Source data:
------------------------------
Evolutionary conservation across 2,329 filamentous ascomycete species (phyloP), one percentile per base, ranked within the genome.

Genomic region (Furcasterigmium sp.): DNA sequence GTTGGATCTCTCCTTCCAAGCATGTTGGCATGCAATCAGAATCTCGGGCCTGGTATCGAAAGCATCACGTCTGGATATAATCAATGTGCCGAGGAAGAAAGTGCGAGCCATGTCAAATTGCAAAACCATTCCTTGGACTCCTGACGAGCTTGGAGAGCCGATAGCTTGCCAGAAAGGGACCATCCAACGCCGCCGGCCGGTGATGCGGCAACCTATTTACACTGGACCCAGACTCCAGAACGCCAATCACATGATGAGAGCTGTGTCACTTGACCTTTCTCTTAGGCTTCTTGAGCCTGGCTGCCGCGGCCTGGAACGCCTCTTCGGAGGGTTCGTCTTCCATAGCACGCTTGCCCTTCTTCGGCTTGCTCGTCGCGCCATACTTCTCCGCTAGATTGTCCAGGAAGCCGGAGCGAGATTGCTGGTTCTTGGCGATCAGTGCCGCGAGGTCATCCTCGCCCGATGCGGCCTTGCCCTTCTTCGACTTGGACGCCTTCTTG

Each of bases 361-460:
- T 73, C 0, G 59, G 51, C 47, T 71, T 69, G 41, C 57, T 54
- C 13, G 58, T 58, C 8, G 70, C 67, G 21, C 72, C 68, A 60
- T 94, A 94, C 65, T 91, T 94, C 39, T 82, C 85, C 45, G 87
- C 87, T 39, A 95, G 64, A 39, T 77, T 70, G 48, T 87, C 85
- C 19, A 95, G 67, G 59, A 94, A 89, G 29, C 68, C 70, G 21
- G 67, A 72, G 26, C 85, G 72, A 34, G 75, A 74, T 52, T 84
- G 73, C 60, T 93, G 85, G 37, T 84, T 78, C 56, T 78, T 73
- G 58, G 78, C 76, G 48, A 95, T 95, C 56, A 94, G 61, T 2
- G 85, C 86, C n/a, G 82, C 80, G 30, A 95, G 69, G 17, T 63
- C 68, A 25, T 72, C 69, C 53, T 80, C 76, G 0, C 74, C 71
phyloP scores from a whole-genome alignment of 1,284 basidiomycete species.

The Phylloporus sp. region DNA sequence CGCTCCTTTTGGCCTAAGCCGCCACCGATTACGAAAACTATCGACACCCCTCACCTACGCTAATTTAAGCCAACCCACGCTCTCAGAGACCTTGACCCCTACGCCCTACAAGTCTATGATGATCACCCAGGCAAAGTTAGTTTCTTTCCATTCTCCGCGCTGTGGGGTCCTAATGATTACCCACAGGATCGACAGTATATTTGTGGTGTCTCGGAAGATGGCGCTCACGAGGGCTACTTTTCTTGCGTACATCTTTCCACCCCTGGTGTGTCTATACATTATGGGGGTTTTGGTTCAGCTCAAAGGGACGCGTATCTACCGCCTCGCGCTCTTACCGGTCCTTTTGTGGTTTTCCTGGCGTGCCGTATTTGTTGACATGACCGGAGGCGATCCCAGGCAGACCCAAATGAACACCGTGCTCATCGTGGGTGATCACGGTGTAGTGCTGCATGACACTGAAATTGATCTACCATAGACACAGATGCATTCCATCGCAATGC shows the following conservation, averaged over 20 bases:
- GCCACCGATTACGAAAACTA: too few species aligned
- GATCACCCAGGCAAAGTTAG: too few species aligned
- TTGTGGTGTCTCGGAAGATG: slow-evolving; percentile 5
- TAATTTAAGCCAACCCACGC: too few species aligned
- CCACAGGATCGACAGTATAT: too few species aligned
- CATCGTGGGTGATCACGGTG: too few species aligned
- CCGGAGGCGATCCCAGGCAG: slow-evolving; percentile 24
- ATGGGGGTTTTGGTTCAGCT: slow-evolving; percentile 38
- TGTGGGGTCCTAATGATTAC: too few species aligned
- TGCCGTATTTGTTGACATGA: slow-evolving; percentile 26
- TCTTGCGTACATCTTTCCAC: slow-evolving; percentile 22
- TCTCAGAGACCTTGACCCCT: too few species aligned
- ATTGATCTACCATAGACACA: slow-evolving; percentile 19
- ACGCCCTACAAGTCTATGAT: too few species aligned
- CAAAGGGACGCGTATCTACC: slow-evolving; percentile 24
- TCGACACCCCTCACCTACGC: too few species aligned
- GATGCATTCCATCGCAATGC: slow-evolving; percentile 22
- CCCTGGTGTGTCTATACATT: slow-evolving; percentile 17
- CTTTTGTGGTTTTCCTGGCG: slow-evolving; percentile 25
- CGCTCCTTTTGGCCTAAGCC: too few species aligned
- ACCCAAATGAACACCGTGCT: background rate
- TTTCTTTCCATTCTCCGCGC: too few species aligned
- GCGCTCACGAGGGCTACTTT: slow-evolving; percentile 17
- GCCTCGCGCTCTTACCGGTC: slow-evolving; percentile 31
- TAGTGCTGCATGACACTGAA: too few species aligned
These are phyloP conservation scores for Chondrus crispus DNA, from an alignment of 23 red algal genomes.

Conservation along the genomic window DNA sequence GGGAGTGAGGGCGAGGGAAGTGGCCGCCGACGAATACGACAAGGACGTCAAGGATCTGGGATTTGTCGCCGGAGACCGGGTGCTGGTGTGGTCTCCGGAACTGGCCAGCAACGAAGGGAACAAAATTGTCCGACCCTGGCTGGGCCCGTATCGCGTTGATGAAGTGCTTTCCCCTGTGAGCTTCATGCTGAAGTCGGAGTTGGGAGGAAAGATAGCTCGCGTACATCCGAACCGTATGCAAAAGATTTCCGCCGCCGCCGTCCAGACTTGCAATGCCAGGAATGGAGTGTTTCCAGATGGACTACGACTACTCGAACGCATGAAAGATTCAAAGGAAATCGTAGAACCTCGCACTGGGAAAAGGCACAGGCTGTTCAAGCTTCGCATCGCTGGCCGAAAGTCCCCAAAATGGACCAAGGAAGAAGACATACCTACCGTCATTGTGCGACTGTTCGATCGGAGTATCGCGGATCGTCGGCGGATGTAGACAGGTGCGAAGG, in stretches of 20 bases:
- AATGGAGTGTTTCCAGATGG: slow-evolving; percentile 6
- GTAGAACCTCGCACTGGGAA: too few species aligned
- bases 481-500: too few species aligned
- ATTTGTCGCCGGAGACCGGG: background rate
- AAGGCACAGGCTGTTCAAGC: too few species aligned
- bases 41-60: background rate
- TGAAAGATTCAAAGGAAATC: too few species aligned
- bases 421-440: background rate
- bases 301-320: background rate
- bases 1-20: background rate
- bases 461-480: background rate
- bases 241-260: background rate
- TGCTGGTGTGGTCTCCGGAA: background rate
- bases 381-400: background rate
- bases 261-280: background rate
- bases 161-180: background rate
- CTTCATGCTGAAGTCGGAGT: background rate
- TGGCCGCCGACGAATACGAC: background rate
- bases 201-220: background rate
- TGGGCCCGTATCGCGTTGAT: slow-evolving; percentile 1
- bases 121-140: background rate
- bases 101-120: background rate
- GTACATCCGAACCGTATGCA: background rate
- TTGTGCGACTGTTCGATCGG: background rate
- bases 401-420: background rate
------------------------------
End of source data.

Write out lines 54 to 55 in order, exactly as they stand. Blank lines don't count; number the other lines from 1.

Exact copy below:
- bases 241-260: background rate
- TGCTGGTGTGGTCTCCGGAA: background rate